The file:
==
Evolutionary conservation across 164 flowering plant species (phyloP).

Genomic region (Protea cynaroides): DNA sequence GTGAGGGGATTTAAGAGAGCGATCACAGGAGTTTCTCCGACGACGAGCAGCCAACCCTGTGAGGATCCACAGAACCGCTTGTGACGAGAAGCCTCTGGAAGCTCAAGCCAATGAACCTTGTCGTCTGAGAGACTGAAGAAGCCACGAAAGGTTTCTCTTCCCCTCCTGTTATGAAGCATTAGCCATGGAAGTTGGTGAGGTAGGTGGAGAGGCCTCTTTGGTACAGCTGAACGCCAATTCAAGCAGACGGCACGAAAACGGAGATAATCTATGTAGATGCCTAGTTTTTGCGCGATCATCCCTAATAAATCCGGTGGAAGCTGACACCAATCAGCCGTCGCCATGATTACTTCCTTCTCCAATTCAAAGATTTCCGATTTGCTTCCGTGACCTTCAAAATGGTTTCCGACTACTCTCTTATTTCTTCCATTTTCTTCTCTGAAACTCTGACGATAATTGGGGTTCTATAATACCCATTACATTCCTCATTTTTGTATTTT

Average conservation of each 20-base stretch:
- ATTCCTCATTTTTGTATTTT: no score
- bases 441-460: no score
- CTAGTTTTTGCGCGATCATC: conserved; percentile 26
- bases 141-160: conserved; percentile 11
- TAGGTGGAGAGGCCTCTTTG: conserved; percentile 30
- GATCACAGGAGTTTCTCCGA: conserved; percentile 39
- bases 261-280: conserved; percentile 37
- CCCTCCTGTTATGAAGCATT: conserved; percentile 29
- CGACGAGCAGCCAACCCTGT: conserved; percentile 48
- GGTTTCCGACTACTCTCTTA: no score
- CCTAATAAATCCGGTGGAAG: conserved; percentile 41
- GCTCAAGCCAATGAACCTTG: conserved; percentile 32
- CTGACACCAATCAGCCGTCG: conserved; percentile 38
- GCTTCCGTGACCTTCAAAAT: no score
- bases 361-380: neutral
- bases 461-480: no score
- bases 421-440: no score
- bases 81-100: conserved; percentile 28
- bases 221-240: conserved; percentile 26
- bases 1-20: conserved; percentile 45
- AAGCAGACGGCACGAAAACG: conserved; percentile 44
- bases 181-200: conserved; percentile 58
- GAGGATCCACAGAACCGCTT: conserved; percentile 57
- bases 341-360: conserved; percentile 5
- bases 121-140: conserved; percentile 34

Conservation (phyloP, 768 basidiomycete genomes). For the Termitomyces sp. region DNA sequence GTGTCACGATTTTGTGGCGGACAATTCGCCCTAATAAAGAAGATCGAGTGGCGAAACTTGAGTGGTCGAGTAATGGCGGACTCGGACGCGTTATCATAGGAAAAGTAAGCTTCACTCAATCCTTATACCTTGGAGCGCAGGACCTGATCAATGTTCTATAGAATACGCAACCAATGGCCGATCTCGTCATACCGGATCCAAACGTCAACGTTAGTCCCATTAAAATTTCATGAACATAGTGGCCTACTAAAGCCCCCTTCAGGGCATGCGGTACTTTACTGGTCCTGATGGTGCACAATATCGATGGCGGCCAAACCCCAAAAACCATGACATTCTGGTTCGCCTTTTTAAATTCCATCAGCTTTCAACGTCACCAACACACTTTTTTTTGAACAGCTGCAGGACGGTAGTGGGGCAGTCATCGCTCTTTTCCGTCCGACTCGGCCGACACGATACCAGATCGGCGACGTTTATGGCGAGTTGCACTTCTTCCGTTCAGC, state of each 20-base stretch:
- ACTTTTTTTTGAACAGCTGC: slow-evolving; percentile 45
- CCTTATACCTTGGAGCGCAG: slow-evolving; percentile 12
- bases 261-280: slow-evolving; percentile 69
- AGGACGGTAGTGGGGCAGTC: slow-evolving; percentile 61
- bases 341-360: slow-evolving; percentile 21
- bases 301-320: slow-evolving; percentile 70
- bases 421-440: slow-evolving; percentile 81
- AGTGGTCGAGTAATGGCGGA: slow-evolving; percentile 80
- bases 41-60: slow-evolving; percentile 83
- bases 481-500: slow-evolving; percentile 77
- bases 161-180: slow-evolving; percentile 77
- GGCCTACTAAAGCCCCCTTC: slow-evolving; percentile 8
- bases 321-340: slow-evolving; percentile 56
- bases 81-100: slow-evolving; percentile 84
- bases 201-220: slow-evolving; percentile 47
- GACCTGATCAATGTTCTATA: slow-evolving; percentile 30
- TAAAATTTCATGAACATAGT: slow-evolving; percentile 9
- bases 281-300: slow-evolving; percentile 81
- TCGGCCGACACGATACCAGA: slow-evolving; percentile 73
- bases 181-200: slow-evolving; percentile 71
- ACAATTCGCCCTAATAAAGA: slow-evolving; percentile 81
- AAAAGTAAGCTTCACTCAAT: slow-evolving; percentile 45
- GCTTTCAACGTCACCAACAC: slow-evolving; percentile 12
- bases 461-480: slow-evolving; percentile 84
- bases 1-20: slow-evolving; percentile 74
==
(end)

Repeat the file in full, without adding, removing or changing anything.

Evolutionary conservation across 164 flowering plant species (phyloP).

Genomic region (Protea cynaroides): DNA sequence GTGAGGGGATTTAAGAGAGCGATCACAGGAGTTTCTCCGACGACGAGCAGCCAACCCTGTGAGGATCCACAGAACCGCTTGTGACGAGAAGCCTCTGGAAGCTCAAGCCAATGAACCTTGTCGTCTGAGAGACTGAAGAAGCCACGAAAGGTTTCTCTTCCCCTCCTGTTATGAAGCATTAGCCATGGAAGTTGGTGAGGTAGGTGGAGAGGCCTCTTTGGTACAGCTGAACGCCAATTCAAGCAGACGGCACGAAAACGGAGATAATCTATGTAGATGCCTAGTTTTTGCGCGATCATCCCTAATAAATCCGGTGGAAGCTGACACCAATCAGCCGTCGCCATGATTACTTCCTTCTCCAATTCAAAGATTTCCGATTTGCTTCCGTGACCTTCAAAATGGTTTCCGACTACTCTCTTATTTCTTCCATTTTCTTCTCTGAAACTCTGACGATAATTGGGGTTCTATAATACCCATTACATTCCTCATTTTTGTATTTT

Average conservation of each 20-base stretch:
- ATTCCTCATTTTTGTATTTT: no score
- bases 441-460: no score
- CTAGTTTTTGCGCGATCATC: conserved; percentile 26
- bases 141-160: conserved; percentile 11
- TAGGTGGAGAGGCCTCTTTG: conserved; percentile 30
- GATCACAGGAGTTTCTCCGA: conserved; percentile 39
- bases 261-280: conserved; percentile 37
- CCCTCCTGTTATGAAGCATT: conserved; percentile 29
- CGACGAGCAGCCAACCCTGT: conserved; percentile 48
- GGTTTCCGACTACTCTCTTA: no score
- CCTAATAAATCCGGTGGAAG: conserved; percentile 41
- GCTCAAGCCAATGAACCTTG: conserved; percentile 32
- CTGACACCAATCAGCCGTCG: conserved; percentile 38
- GCTTCCGTGACCTTCAAAAT: no score
- bases 361-380: neutral
- bases 461-480: no score
- bases 421-440: no score
- bases 81-100: conserved; percentile 28
- bases 221-240: conserved; percentile 26
- bases 1-20: conserved; percentile 45
- AAGCAGACGGCACGAAAACG: conserved; percentile 44
- bases 181-200: conserved; percentile 58
- GAGGATCCACAGAACCGCTT: conserved; percentile 57
- bases 341-360: conserved; percentile 5
- bases 121-140: conserved; percentile 34

Conservation (phyloP, 768 basidiomycete genomes). For the Termitomyces sp. region DNA sequence GTGTCACGATTTTGTGGCGGACAATTCGCCCTAATAAAGAAGATCGAGTGGCGAAACTTGAGTGGTCGAGTAATGGCGGACTCGGACGCGTTATCATAGGAAAAGTAAGCTTCACTCAATCCTTATACCTTGGAGCGCAGGACCTGATCAATGTTCTATAGAATACGCAACCAATGGCCGATCTCGTCATACCGGATCCAAACGTCAACGTTAGTCCCATTAAAATTTCATGAACATAGTGGCCTACTAAAGCCCCCTTCAGGGCATGCGGTACTTTACTGGTCCTGATGGTGCACAATATCGATGGCGGCCAAACCCCAAAAACCATGACATTCTGGTTCGCCTTTTTAAATTCCATCAGCTTTCAACGTCACCAACACACTTTTTTTTGAACAGCTGCAGGACGGTAGTGGGGCAGTCATCGCTCTTTTCCGTCCGACTCGGCCGACACGATACCAGATCGGCGACGTTTATGGCGAGTTGCACTTCTTCCGTTCAGC, state of each 20-base stretch:
- ACTTTTTTTTGAACAGCTGC: slow-evolving; percentile 45
- CCTTATACCTTGGAGCGCAG: slow-evolving; percentile 12
- bases 261-280: slow-evolving; percentile 69
- AGGACGGTAGTGGGGCAGTC: slow-evolving; percentile 61
- bases 341-360: slow-evolving; percentile 21
- bases 301-320: slow-evolving; percentile 70
- bases 421-440: slow-evolving; percentile 81
- AGTGGTCGAGTAATGGCGGA: slow-evolving; percentile 80
- bases 41-60: slow-evolving; percentile 83
- bases 481-500: slow-evolving; percentile 77
- bases 161-180: slow-evolving; percentile 77
- GGCCTACTAAAGCCCCCTTC: slow-evolving; percentile 8
- bases 321-340: slow-evolving; percentile 56
- bases 81-100: slow-evolving; percentile 84
- bases 201-220: slow-evolving; percentile 47
- GACCTGATCAATGTTCTATA: slow-evolving; percentile 30
- TAAAATTTCATGAACATAGT: slow-evolving; percentile 9
- bases 281-300: slow-evolving; percentile 81
- TCGGCCGACACGATACCAGA: slow-evolving; percentile 73
- bases 181-200: slow-evolving; percentile 71
- ACAATTCGCCCTAATAAAGA: slow-evolving; percentile 81
- AAAAGTAAGCTTCACTCAAT: slow-evolving; percentile 45
- GCTTTCAACGTCACCAACAC: slow-evolving; percentile 12
- bases 461-480: slow-evolving; percentile 84
- bases 1-20: slow-evolving; percentile 74